As a grade 7 History teacher I talk a lot about evidence and historical significance in my class. We discuss how history is constructed and interpreted from artifacts and evidence left behind. We also discuss how the tradition of oral stories has impacted the telling of some histories, especially those of indigenous peoples. Listening to Ken Setterington speak about his book, Branded by the Pink Triangle, I thought about this tradition of oral history again.
As a parent, my children often ask questions about what they were like when they were younger and what I was like as a child. They love to hear stories of my experiences growing up and how I dealt with difficult choices. As I sat listening to Setterington, I found myself thinking about how these stories were shared. They were not passed down through generations, they were not spoken of around the dinner table. These men did not have anyone to share their story with, no one to tell
what they had experienced No one to keep their voice alive.
I am embarrassed to admit that prior to my Facing History Summer Seminar, Holocaust and Human Behaviour, I had no idea that prisoners were identified with triangles let alone that there was a pink triangle to identify the gay men. I am ashamed that my education brushed over the Holocaust as if it was a terrible but simple tragedy that led to the deaths of million of people and one diary from a little girl. There are so many more stories to tell, so many more people who were impacted and are still impacted by this event.
As I left New College with my mind spinning with emotion I began to think of how far I feel we have come. My best friend and his partner walked down the street of Toronto with linked arms looking happy and in love. Then as we crossed a street I watched as another person looked at them with disgust and they immediately dropped arms. They joked about the look, as I am sure they do quite often, but it reminded me how we have not learned from our history. We continue to treat each other as if there is a hierarchy and some of us are worth more than others. When will we learn?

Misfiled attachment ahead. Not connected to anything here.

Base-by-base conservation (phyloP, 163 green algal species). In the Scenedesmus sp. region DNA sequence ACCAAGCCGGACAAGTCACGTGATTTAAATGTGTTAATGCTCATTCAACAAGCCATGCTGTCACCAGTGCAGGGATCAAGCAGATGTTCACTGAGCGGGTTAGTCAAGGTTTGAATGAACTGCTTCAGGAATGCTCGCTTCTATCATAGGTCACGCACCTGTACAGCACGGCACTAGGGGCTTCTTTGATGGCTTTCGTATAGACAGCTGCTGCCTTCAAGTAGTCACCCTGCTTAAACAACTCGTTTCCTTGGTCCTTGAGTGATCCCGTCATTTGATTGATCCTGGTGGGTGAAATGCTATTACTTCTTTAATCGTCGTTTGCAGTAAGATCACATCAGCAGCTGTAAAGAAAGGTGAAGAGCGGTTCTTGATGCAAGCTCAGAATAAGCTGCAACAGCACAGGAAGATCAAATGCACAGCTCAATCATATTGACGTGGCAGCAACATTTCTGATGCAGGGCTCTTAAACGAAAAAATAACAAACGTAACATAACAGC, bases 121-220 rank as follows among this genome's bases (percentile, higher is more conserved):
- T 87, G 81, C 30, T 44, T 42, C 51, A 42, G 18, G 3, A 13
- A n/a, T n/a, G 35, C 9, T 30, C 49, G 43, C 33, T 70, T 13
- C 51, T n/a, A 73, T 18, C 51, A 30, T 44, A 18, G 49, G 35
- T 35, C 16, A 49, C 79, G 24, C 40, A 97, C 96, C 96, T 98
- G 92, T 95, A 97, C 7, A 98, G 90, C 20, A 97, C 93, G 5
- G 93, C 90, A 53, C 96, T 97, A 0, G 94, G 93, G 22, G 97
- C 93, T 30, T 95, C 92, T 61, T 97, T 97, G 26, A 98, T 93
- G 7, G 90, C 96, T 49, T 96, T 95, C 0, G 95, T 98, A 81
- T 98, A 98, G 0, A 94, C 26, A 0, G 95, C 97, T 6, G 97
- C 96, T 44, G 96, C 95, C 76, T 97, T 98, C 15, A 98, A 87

Teaching grade 7 and not covering the Holocaust as part of my curriculum, I struggled with a way to share my learning with my class. I decided to approach it from another angle and not during a History lesson. In my current unit in Drama, students are moving into scene work as a member of a family. For my introduction activity I randomly assign students roles to demonstrate the various family organizations, step parents, extended family, single parents, and same sex parents. As a part of the assignment students are expected to complete character identity maps to establish their characters history.
Before I went on to my next lesson, I asked a question about family history and how the students know about their family’s past. Every student responded with a variation of, “someone told them a story and showed them pictures.” We talked about the tradition of oral history and where else we see this practice. This started a discussion about histories being changed over time. I then asked, “What if you have no one to tell your story to. How does your history survive?” This stumped them. “Why would you not have anyone to tell? Why would you not want your story to be told?” They questioned. This is how I brought in the conversation about the text Branded by The Pink Triangle. I also shared my experience walking home.
The students were upset about the treatment of my friends but more so about the stories lost. “How can we ever know the truth if no one shares their story?” one student asked. “How can we learn about these people without them telling us what happened?” asked another. These questions hung in the room for a while.
It was a great place to start and I really liked how it was not during history class so the students saw that history is a part of everything.
I am sure many of you deal with difficult topics, and not just in history class. I would love to know about your experiences. Please share in the comment section below.